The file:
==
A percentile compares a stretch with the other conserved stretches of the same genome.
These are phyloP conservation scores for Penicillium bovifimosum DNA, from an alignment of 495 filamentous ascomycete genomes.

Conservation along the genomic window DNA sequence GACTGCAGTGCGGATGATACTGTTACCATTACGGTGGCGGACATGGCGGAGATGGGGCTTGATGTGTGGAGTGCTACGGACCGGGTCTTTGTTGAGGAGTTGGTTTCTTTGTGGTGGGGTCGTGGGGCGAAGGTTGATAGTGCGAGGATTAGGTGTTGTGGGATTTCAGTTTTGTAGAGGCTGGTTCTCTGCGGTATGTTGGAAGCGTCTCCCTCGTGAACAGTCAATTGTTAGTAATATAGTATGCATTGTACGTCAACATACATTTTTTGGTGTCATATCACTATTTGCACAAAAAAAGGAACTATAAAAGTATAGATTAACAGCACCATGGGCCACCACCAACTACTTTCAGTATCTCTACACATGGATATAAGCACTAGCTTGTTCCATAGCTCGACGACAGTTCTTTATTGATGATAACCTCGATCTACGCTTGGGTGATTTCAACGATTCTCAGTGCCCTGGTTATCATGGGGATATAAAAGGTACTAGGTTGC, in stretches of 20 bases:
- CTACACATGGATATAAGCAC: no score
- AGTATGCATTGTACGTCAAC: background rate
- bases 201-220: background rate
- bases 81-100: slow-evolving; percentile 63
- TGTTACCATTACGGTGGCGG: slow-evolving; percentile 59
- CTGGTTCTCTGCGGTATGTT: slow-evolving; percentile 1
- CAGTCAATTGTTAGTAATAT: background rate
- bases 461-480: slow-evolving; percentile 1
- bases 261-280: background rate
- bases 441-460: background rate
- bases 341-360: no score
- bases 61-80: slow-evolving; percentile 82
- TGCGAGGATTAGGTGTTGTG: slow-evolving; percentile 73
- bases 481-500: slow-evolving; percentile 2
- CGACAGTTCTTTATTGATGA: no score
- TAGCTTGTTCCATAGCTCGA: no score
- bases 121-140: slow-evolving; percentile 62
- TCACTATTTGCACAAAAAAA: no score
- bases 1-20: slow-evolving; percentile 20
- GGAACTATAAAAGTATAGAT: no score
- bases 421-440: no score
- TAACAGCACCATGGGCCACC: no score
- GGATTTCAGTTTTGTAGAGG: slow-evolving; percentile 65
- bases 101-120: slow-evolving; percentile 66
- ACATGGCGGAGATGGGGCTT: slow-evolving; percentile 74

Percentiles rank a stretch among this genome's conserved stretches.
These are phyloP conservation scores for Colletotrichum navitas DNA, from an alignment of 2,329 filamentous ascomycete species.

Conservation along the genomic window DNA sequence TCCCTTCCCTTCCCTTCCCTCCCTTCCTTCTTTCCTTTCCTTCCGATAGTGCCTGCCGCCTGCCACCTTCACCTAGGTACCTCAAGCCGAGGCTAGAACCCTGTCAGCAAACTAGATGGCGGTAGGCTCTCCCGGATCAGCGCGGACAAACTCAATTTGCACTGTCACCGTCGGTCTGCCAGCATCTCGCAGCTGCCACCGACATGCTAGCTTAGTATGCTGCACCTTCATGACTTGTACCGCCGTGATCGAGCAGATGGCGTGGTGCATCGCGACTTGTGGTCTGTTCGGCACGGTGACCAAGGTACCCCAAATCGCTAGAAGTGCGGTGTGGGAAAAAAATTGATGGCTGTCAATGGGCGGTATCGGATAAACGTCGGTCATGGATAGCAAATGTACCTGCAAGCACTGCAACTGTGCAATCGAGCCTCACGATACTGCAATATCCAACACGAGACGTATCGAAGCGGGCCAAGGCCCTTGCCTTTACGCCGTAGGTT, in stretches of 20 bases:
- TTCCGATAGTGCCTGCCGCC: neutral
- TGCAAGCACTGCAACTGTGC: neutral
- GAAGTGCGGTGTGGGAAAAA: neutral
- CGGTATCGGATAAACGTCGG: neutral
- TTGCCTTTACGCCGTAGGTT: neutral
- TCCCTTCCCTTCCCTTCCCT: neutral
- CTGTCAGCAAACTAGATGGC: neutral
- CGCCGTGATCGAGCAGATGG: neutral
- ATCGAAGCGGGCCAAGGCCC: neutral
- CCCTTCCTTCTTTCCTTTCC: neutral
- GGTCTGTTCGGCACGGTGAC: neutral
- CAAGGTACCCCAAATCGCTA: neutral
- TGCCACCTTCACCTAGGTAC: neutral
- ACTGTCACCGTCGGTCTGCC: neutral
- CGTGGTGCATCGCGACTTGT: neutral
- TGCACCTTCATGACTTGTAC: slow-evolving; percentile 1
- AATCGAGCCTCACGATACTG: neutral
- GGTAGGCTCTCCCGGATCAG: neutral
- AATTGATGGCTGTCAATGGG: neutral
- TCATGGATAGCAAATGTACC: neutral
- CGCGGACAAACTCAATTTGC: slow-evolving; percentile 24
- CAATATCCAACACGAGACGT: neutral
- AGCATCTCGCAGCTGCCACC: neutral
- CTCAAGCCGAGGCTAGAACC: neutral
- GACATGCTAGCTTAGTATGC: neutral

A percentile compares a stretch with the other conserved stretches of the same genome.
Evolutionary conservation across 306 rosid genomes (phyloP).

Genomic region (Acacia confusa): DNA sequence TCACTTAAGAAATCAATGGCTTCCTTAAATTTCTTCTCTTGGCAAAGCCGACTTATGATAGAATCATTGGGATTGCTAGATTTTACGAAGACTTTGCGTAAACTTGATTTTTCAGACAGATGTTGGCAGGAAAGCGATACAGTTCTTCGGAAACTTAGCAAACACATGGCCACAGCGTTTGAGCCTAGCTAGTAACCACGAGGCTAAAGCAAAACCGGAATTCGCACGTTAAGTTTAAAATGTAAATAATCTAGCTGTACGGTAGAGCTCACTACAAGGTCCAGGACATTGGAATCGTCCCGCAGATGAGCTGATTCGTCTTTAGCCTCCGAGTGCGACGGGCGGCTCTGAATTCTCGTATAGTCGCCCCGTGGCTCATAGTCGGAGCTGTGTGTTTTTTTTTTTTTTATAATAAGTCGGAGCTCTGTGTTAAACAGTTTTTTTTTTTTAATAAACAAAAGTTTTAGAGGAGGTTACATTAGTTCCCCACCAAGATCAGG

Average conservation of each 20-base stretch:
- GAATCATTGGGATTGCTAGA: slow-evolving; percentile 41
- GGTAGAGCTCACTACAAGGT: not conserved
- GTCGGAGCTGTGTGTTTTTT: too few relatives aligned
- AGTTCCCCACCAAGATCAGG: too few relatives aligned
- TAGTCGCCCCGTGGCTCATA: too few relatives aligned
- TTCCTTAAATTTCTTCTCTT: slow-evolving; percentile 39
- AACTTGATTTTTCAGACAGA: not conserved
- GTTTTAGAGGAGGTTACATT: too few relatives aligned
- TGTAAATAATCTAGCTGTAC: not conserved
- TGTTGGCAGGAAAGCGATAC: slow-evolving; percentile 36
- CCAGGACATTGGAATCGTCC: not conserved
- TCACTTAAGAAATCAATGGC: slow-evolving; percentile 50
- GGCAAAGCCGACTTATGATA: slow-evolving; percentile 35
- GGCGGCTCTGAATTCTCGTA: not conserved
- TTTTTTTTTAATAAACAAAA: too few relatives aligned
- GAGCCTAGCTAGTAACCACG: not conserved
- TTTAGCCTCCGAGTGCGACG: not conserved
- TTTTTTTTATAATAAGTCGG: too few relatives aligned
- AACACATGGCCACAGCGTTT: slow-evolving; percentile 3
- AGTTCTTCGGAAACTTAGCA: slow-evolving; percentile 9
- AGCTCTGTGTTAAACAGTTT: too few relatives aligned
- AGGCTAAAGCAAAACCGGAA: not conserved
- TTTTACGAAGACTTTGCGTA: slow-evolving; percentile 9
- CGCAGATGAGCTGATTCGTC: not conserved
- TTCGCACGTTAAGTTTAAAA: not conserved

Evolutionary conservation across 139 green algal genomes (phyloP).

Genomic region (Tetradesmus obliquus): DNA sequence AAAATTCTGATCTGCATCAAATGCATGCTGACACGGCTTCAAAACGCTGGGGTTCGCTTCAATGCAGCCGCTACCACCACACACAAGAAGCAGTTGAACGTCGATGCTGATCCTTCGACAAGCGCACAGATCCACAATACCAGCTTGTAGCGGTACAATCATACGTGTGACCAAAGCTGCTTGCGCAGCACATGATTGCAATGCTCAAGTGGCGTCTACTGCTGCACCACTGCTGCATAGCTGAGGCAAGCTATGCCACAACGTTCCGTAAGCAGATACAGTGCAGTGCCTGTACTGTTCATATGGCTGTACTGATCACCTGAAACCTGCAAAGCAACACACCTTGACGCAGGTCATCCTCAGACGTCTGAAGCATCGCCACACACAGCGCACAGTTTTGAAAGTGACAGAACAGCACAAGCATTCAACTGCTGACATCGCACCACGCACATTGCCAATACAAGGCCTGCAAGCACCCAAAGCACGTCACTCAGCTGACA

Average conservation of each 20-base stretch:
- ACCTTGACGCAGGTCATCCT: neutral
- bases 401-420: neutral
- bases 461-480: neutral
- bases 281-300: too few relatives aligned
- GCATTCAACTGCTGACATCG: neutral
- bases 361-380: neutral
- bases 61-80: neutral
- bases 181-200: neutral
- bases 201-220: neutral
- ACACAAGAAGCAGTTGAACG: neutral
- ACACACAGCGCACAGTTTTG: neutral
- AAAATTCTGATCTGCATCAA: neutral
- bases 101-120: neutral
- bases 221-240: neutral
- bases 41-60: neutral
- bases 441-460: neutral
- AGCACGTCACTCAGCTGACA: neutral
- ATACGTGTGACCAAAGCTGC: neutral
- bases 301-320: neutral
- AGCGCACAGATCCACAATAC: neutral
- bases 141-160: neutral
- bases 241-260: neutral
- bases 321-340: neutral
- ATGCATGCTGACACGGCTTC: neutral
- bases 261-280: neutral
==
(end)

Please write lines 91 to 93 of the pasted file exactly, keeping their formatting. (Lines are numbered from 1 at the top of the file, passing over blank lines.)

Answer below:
- bases 461-480: neutral
- bases 281-300: too few relatives aligned
- GCATTCAACTGCTGACATCG: neutral